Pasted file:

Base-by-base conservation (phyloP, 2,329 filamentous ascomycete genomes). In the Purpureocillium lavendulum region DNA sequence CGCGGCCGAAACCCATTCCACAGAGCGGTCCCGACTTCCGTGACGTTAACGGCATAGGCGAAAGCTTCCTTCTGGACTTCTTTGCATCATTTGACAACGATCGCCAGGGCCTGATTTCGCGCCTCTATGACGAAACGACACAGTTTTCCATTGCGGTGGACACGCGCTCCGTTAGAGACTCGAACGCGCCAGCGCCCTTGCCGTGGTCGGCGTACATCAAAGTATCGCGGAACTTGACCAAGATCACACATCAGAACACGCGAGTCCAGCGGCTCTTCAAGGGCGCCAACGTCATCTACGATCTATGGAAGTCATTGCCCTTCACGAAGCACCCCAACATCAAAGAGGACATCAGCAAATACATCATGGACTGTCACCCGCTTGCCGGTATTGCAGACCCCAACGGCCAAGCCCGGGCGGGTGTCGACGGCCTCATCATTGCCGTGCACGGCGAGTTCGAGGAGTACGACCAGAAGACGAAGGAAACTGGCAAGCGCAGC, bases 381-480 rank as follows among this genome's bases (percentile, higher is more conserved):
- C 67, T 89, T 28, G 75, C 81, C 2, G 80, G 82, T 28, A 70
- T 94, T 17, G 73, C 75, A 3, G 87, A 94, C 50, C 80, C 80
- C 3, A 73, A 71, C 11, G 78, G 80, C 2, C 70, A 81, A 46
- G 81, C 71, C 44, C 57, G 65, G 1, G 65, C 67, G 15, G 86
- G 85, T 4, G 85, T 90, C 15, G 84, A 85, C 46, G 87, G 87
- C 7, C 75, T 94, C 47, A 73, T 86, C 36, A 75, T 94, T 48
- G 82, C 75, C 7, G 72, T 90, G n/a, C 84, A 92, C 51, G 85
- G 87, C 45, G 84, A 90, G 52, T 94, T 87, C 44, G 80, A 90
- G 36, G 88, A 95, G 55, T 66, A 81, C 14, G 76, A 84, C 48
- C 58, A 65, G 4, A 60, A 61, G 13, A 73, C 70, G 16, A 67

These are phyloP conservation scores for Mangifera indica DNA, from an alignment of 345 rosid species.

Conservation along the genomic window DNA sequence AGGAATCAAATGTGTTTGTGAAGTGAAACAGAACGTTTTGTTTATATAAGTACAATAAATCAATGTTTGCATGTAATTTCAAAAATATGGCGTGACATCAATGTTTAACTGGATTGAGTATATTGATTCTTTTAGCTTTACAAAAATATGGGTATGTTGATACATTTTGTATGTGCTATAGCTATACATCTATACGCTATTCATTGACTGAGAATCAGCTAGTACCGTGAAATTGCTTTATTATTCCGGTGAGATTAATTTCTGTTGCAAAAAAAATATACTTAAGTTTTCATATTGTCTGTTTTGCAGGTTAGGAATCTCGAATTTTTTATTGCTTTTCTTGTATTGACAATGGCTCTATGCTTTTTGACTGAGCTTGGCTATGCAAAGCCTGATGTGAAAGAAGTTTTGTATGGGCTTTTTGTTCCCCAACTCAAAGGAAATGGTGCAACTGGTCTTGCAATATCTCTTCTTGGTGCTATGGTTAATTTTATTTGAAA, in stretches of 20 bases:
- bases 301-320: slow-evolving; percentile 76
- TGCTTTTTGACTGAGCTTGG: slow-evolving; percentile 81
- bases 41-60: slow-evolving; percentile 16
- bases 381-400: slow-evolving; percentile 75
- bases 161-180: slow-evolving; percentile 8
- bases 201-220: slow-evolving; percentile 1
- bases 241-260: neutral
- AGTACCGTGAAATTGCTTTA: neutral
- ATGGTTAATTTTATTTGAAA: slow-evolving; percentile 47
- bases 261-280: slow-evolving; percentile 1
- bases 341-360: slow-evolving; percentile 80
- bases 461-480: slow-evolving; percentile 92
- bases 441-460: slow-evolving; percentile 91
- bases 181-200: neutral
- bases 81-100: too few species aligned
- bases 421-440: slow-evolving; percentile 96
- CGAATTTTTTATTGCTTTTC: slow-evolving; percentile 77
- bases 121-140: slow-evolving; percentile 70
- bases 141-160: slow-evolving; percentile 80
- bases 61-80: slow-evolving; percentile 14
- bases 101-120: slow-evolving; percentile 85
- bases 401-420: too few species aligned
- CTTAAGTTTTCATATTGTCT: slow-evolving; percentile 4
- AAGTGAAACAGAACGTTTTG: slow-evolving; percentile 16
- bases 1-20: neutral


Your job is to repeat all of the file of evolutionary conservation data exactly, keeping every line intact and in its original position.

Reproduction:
Base-by-base conservation (phyloP, 2,329 filamentous ascomycete genomes). In the Purpureocillium lavendulum region DNA sequence CGCGGCCGAAACCCATTCCACAGAGCGGTCCCGACTTCCGTGACGTTAACGGCATAGGCGAAAGCTTCCTTCTGGACTTCTTTGCATCATTTGACAACGATCGCCAGGGCCTGATTTCGCGCCTCTATGACGAAACGACACAGTTTTCCATTGCGGTGGACACGCGCTCCGTTAGAGACTCGAACGCGCCAGCGCCCTTGCCGTGGTCGGCGTACATCAAAGTATCGCGGAACTTGACCAAGATCACACATCAGAACACGCGAGTCCAGCGGCTCTTCAAGGGCGCCAACGTCATCTACGATCTATGGAAGTCATTGCCCTTCACGAAGCACCCCAACATCAAAGAGGACATCAGCAAATACATCATGGACTGTCACCCGCTTGCCGGTATTGCAGACCCCAACGGCCAAGCCCGGGCGGGTGTCGACGGCCTCATCATTGCCGTGCACGGCGAGTTCGAGGAGTACGACCAGAAGACGAAGGAAACTGGCAAGCGCAGC, bases 381-480 rank as follows among this genome's bases (percentile, higher is more conserved):
- C 67, T 89, T 28, G 75, C 81, C 2, G 80, G 82, T 28, A 70
- T 94, T 17, G 73, C 75, A 3, G 87, A 94, C 50, C 80, C 80
- C 3, A 73, A 71, C 11, G 78, G 80, C 2, C 70, A 81, A 46
- G 81, C 71, C 44, C 57, G 65, G 1, G 65, C 67, G 15, G 86
- G 85, T 4, G 85, T 90, C 15, G 84, A 85, C 46, G 87, G 87
- C 7, C 75, T 94, C 47, A 73, T 86, C 36, A 75, T 94, T 48
- G 82, C 75, C 7, G 72, T 90, G n/a, C 84, A 92, C 51, G 85
- G 87, C 45, G 84, A 90, G 52, T 94, T 87, C 44, G 80, A 90
- G 36, G 88, A 95, G 55, T 66, A 81, C 14, G 76, A 84, C 48
- C 58, A 65, G 4, A 60, A 61, G 13, A 73, C 70, G 16, A 67

These are phyloP conservation scores for Mangifera indica DNA, from an alignment of 345 rosid species.

Conservation along the genomic window DNA sequence AGGAATCAAATGTGTTTGTGAAGTGAAACAGAACGTTTTGTTTATATAAGTACAATAAATCAATGTTTGCATGTAATTTCAAAAATATGGCGTGACATCAATGTTTAACTGGATTGAGTATATTGATTCTTTTAGCTTTACAAAAATATGGGTATGTTGATACATTTTGTATGTGCTATAGCTATACATCTATACGCTATTCATTGACTGAGAATCAGCTAGTACCGTGAAATTGCTTTATTATTCCGGTGAGATTAATTTCTGTTGCAAAAAAAATATACTTAAGTTTTCATATTGTCTGTTTTGCAGGTTAGGAATCTCGAATTTTTTATTGCTTTTCTTGTATTGACAATGGCTCTATGCTTTTTGACTGAGCTTGGCTATGCAAAGCCTGATGTGAAAGAAGTTTTGTATGGGCTTTTTGTTCCCCAACTCAAAGGAAATGGTGCAACTGGTCTTGCAATATCTCTTCTTGGTGCTATGGTTAATTTTATTTGAAA, in stretches of 20 bases:
- bases 301-320: slow-evolving; percentile 76
- TGCTTTTTGACTGAGCTTGG: slow-evolving; percentile 81
- bases 41-60: slow-evolving; percentile 16
- bases 381-400: slow-evolving; percentile 75
- bases 161-180: slow-evolving; percentile 8
- bases 201-220: slow-evolving; percentile 1
- bases 241-260: neutral
- AGTACCGTGAAATTGCTTTA: neutral
- ATGGTTAATTTTATTTGAAA: slow-evolving; percentile 47
- bases 261-280: slow-evolving; percentile 1
- bases 341-360: slow-evolving; percentile 80
- bases 461-480: slow-evolving; percentile 92
- bases 441-460: slow-evolving; percentile 91
- bases 181-200: neutral
- bases 81-100: too few species aligned
- bases 421-440: slow-evolving; percentile 96
- CGAATTTTTTATTGCTTTTC: slow-evolving; percentile 77
- bases 121-140: slow-evolving; percentile 70
- bases 141-160: slow-evolving; percentile 80
- bases 61-80: slow-evolving; percentile 14
- bases 101-120: slow-evolving; percentile 85
- bases 401-420: too few species aligned
- CTTAAGTTTTCATATTGTCT: slow-evolving; percentile 4
- AAGTGAAACAGAACGTTTTG: slow-evolving; percentile 16
- bases 1-20: neutral